Friday, May 29, 2009

Gym Rat

This is my power shirt.

As stupid as it may sound, when I'm wearing my Diabetes Exercise and Sports Association t-shirt, I am mentally ready to hit the gym, and face whatever wrench diabetes may throw in the works.

Meter,strips,lancing device? check
Dexcom? check
Medical ID on body, in case I collapse? check
Extra money, just in case I run out of glucose/food? check
Juice, gel, and tabs? check
Iphone/earphones? double check
water bottle, for regular hydration? check
change of clothes/other sundries? check

And then, after all of that, there's the actual process of managing blood sugars. I'm usually high going I have to correct for that, while keeping in mind how the exercise in question will affect my bgs. Weight lifting, hello stratosphere.
Anything cardiovascular, it goes in the opposite direction.

176 going in, remove pump. Eat 20 carbs.
108, 15 minutes later. Eat another 15 carbs.
109, 10 minutes later. Eat another 15 carbs.
94, 10 minutes later.Reconnect, and am starving so polish off another 40 carbs/protein, bolusing significantly less then I think I'll need.

While all this is going on, there are usually odd glances being thrown in my direction(like what the heck is this girl doing?). I am not training for a marathon,I'm simply trying to make it through a rather mild(!) workout, alive. Generally, my blood sugars are great, as long as I keep consuming vast amounts of carbohydrates. I have not yet reached the goal of being semi-in-shape, so what I want to know is...if you are, do your blood sugars not drop as much as they did in the beginning? Having to eat a lot is probably the #1 reason I hate exercise. As for the reducing insulin part, I could take my pump off, exercise/eat/have great blood sugars for several hours, at which point I'm sure I'd need a slight amount (but I've not yet been able to exercise for hours so that's not really an issue right now). I eat lots more then I actually burn off. Your input is welcome.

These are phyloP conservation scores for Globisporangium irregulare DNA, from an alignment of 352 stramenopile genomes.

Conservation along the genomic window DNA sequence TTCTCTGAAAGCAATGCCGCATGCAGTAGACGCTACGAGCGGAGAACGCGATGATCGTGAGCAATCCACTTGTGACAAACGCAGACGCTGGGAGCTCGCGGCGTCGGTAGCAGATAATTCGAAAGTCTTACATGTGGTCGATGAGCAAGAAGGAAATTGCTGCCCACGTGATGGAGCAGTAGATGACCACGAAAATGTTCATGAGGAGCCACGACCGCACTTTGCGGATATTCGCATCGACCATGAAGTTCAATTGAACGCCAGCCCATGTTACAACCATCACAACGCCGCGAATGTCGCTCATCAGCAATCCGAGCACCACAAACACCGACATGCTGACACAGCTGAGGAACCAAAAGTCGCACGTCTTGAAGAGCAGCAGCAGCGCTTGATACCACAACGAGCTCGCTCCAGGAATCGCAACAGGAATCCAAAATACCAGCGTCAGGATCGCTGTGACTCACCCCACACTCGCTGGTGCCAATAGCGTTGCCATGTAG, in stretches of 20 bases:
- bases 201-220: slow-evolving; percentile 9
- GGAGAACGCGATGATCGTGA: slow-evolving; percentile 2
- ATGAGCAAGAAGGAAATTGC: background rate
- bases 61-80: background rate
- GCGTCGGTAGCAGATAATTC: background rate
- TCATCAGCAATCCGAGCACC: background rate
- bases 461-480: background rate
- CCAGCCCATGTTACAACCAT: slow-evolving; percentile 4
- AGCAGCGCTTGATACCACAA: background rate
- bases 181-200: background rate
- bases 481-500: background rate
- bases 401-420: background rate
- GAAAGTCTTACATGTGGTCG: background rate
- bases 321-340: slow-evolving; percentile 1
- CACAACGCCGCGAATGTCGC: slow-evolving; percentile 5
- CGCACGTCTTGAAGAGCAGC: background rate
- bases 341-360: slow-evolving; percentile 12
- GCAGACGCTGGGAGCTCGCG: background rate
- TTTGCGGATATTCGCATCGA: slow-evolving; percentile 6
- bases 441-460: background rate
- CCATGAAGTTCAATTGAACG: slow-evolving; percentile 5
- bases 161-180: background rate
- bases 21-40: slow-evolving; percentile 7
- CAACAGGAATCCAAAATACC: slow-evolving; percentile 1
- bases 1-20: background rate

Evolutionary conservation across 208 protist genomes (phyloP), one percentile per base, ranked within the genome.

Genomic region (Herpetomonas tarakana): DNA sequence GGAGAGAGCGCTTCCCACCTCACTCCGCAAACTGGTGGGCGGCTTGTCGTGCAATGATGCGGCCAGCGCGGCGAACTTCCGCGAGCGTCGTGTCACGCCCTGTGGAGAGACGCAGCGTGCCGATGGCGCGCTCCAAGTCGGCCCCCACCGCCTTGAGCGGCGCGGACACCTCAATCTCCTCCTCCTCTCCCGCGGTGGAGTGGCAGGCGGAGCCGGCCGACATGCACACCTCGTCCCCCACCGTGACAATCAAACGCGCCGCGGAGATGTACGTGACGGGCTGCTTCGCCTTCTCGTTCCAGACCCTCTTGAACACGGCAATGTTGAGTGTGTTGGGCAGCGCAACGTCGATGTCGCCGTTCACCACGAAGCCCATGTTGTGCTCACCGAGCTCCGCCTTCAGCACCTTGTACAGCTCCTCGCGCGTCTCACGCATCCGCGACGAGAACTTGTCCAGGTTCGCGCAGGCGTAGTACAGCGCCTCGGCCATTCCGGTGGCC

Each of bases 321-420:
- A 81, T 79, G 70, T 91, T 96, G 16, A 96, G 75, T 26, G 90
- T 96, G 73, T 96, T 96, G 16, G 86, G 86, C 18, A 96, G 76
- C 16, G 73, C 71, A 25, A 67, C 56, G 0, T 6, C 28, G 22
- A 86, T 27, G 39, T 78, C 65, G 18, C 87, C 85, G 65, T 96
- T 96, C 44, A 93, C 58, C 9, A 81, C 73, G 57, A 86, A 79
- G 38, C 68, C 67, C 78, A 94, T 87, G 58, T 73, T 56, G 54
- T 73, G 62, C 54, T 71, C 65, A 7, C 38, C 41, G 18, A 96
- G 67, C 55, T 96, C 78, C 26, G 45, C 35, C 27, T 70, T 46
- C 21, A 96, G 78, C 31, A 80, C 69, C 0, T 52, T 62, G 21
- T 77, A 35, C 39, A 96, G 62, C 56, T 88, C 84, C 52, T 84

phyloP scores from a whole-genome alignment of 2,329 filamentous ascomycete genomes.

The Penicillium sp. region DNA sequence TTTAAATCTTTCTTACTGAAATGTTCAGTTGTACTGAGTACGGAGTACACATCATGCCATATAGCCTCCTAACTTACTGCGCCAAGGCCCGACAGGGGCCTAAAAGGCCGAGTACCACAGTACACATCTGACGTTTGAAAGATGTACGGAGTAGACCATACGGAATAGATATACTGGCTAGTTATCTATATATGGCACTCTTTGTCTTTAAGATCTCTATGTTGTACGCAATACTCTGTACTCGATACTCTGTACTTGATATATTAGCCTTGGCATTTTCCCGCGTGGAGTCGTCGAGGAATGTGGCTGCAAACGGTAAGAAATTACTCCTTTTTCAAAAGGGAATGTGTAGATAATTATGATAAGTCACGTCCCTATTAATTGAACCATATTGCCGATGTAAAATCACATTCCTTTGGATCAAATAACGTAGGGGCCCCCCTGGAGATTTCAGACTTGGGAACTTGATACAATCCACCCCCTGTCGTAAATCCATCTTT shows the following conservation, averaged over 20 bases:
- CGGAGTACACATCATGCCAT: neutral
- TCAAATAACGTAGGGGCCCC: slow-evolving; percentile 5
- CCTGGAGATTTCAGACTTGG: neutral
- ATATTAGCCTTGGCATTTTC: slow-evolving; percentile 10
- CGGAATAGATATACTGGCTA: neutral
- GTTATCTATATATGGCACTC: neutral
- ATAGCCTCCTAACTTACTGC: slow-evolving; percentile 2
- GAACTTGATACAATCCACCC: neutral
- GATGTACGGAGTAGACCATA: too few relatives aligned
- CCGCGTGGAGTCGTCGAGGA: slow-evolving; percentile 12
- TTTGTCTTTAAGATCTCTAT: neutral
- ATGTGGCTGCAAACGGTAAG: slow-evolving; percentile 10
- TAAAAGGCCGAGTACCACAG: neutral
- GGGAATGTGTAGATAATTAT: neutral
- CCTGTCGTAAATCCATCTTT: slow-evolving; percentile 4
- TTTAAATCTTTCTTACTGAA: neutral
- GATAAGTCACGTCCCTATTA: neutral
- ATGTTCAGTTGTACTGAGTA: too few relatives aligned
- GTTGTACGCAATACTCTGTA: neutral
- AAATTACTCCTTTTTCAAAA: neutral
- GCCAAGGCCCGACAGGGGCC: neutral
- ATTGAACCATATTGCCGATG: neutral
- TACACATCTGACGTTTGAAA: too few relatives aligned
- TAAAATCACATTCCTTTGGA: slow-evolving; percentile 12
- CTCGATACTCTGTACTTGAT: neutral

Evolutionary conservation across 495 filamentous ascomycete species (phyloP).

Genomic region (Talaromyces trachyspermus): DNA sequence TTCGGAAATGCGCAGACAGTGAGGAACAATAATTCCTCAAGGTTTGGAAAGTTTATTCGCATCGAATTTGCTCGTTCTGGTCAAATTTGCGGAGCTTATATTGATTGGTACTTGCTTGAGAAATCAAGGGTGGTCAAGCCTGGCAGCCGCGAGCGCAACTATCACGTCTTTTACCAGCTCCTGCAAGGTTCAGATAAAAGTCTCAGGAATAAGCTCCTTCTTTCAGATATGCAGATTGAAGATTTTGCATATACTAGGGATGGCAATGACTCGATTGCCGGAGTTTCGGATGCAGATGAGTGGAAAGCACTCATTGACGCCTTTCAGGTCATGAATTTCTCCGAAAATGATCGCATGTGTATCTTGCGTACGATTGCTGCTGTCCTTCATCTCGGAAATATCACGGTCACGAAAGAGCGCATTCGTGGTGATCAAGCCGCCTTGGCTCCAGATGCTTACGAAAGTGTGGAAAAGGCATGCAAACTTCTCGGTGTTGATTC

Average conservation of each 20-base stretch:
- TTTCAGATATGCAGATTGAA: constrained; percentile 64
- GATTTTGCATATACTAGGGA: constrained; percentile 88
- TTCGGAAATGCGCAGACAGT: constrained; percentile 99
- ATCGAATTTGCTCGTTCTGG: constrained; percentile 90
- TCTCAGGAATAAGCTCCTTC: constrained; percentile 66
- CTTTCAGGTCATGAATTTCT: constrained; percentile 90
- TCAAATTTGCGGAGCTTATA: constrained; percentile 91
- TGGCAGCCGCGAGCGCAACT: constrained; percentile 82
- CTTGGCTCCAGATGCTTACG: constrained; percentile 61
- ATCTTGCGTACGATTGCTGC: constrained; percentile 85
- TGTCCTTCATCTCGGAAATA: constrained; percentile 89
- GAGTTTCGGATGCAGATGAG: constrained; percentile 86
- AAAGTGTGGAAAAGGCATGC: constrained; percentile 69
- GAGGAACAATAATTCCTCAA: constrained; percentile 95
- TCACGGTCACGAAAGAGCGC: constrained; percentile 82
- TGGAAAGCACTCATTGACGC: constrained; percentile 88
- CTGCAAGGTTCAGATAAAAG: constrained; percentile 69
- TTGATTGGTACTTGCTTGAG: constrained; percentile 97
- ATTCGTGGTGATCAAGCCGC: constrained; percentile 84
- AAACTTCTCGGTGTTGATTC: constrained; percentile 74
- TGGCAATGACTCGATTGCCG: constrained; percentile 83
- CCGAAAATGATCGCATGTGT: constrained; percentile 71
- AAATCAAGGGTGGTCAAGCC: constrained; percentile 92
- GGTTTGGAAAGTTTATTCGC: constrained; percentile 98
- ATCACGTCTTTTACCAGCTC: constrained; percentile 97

Wednesday, May 27, 2009

I hear America Eating

I hear America eating,250 million strong
And I, alas, also, am compelled to eat along...
The overworked lawyer, as he grabs his Latte Grande
The college student, too, 2 doughnuts start the day.
The busy plastic surgeon, as he cauturizes blood and blub
As America is eating, so grows our butts and tubs.

And I said
"What gives, America?"

We are a great nation, thousands of foods flood our shores
Yet we eat ourselves to bed and the fire dept has to cut down
our doors.
We're not happy anymore, obesity is sad
When it prematurely takes both moms and dads.